SAN DIEGO—The Board of Supervisors voted Tuesday to support a joint investigation by the District Attorney and state Attorney General's offices into alleged irregularities in voter registration forms generated locally by ACORN.
The motion passed unanimously by the supervisors was different from the original version, which requested that an investigation be launched. In the days since the item was placed on the agenda, the investigation has already started, Supervisor Bill Horn said.
Calls for an audit began after conservative activists posted controversial undercover videos of ACORN employees on the Internet. ACORN recently lost federal funding and had ties cut by the U.S. Census Bureau.
The group touts itself as advocating for the poor, but gained most of its notoriety by its voter registration drives.
Horn said 26,000 of the 39,000 new voters registered for the 2008 general election in California came from San Diego County.
Of those, 4,800 were disqualified immediately by county officials and 76 referred to the Secretary of State's Office for investigation of "suspected fraudulent activity,'' said county Registrar of Voters Deborah Seiler.
The registrar said her office worked with ACORN employees as they signed up new voters from January to September 2008 and were unsuccessful in attempts to get the organization to improve its performance.
"There seems to be a propensity of the ACORN employees -- so the allegations go -- of skirting the law,'' Horn said.
The item was placed on the agenda after a pair of videos surfaced showing an ACORN employee in National City offering advice on smuggling a dozen young girls across the border from Mexico to a duo posing as a pimp and prostitute.
ACORN initially supported the employee, but then fired him.
Similar videos were made in other ACORN offices around the country. Most of the supervisors' ire was not directed toward ACORN, but to the Secretary of State's Office, which they accused of foot-dragging in looking into the 76 allegedly fraudulent registration cards.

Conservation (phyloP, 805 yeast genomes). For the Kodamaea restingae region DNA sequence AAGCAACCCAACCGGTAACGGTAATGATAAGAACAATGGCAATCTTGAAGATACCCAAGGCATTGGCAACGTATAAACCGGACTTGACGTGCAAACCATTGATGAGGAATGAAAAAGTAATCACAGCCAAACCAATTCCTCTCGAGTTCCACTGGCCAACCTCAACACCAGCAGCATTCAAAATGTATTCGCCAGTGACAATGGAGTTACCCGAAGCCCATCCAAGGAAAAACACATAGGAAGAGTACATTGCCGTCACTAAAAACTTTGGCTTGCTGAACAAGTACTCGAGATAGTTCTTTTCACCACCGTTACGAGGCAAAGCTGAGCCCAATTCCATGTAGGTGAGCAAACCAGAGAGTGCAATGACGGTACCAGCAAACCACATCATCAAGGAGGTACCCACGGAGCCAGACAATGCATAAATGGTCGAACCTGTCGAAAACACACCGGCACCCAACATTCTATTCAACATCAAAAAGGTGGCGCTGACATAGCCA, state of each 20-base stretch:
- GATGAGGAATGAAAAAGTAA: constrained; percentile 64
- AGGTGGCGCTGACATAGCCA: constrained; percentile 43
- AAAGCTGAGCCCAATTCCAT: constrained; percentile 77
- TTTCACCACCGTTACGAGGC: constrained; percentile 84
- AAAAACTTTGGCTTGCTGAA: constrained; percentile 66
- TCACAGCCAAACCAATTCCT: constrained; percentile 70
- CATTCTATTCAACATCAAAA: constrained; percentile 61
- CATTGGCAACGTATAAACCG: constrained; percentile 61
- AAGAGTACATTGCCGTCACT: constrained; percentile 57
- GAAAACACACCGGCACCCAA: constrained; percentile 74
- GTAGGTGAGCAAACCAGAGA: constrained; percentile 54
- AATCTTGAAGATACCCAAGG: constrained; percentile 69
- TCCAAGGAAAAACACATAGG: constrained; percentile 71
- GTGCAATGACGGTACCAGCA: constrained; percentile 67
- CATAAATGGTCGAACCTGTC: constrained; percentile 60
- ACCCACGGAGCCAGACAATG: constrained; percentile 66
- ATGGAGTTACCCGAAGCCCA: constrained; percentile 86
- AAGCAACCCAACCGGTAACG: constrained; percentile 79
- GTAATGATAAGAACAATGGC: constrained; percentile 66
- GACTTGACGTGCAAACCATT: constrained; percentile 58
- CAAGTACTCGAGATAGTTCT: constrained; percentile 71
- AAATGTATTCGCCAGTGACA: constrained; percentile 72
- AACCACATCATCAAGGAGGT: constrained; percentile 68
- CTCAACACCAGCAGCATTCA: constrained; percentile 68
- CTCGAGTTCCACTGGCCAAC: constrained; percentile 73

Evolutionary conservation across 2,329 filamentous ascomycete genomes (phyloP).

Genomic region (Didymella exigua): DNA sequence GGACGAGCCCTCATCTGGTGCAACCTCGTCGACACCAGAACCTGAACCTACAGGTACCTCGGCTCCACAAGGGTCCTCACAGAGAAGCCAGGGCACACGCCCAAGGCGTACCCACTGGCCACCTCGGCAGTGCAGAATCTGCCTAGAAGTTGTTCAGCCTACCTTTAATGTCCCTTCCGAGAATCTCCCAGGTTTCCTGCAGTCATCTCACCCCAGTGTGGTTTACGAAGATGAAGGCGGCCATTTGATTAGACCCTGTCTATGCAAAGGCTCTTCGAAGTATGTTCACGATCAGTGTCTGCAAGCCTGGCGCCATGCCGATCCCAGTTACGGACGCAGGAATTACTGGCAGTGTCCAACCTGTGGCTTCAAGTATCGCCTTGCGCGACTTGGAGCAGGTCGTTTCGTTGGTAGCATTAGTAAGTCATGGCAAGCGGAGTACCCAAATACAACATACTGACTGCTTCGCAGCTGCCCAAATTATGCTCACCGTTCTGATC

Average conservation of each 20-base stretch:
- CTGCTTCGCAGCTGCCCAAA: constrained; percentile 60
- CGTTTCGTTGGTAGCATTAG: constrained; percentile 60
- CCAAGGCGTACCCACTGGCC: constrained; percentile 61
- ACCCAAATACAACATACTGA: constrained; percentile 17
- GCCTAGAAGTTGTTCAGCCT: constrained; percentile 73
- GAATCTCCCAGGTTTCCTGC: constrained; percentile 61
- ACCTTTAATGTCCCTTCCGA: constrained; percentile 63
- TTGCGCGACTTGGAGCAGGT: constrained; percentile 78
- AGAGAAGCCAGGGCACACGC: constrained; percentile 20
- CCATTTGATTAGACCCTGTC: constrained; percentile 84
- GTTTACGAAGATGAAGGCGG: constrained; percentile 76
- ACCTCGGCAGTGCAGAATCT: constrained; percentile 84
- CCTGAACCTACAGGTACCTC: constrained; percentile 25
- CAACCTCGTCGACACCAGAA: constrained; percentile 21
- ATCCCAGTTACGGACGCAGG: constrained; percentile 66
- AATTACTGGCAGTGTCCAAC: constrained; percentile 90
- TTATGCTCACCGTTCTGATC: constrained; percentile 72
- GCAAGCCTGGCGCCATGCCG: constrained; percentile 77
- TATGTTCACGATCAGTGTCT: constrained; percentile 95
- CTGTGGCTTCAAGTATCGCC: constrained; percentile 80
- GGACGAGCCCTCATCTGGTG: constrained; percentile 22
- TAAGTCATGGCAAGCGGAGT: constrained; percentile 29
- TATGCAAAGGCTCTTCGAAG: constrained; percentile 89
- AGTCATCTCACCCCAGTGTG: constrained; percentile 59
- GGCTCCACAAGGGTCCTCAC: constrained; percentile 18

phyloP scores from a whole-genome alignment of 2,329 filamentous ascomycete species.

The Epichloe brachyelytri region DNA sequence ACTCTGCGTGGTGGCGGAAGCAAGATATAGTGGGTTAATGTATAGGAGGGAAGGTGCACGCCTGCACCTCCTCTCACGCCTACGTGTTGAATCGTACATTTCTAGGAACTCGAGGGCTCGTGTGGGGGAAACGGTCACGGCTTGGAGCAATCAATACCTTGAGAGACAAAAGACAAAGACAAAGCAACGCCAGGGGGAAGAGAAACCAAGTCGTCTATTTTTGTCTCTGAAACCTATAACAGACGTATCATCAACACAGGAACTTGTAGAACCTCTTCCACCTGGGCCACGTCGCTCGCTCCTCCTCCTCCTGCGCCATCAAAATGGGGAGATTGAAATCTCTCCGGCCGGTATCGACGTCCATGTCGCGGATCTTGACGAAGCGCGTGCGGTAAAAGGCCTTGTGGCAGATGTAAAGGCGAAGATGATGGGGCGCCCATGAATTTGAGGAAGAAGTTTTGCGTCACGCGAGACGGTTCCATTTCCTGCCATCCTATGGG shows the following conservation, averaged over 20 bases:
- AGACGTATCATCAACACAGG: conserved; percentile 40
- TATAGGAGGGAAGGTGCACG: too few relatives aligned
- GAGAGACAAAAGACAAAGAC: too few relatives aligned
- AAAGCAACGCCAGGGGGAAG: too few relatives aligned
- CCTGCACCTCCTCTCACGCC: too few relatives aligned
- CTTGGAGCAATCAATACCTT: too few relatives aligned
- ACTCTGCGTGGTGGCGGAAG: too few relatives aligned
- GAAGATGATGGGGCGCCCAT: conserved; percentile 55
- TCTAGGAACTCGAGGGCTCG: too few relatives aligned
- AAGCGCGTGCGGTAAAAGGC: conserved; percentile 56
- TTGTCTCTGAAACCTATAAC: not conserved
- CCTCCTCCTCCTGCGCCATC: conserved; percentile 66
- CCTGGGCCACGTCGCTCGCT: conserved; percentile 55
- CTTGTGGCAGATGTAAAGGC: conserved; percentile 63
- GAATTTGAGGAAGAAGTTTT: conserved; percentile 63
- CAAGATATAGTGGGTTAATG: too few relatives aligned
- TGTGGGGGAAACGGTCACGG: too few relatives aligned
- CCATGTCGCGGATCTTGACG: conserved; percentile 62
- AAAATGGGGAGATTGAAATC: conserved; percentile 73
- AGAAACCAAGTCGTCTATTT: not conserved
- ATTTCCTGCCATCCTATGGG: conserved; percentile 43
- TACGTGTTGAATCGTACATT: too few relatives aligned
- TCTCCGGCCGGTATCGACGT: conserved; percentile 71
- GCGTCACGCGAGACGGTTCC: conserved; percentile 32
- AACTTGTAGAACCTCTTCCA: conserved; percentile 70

Seiler said the state agency that runs elections has had the cards for about a year.
"This is intolerable,'' board President Dianne Jacob said, while Supervisor Ron Roberts said the state "was asleep'' on the issue.
The Secretary of State's Office had numerous allegations of voter registration fraud to investigate with an expected workload of two years, according to Seiler.
"It would be good to know what the outcome of those questionable registrations really is,'' Seiler said.
Assemblyman Martin Garrick, R-Solana Beach, said he planned to call Secretary of State Debra Bowen and follow up with a letter, in an effort to get the office to move on the investigation.
No one spoke to the supervisors in favor of ACORN, but Horn said he talked with the head of the local office, who pledged cooperation.
In a statement e-mailed to the media on Monday, David Lagstein of ACORN said his organization "did important work to help thousands of Latino, African American, low-income and young voters apply to become registered voters last year.''
"We ran a tight quality control program and communicated with election officials throughout,'' he said. "We turned in every application we collected and flagged anything that appeared to be an issue. No one has worked harder to get our citizens involved in voting.''
There will always be some cases of missing information, bad handwriting or duplicate cards from people unsure if they were registered, he said.
"If there is to be an audit of ACORN's work, the same questions should be asked about voter registration cards sent in by mail, filled out at government offices, or collected by other groups,'' Lagstein said.
"We are happy to work with election officials. However, no citizen should receive different treatment based on where they completed a legal voter registration application,'' he said.
The District Attorney's Office, which Horn said will lead the investigation with support from the state Attorney General, had no immediate comment.
Horn said if any criminal activity is found among ACORN workers, "they should be prosecuted. It is a crime. I want to prevent this from happening again.''
ACORN officials have said they are revamping their employee training and plan to launch an independent review of the group's practices.
ACORN stands for Association of Community Organizations for Reform Now. Last year, it came under fire after its employees submitted false registration forms during the presidential race. ACORN officials said a handful of employees did so in a bid to boost their pay.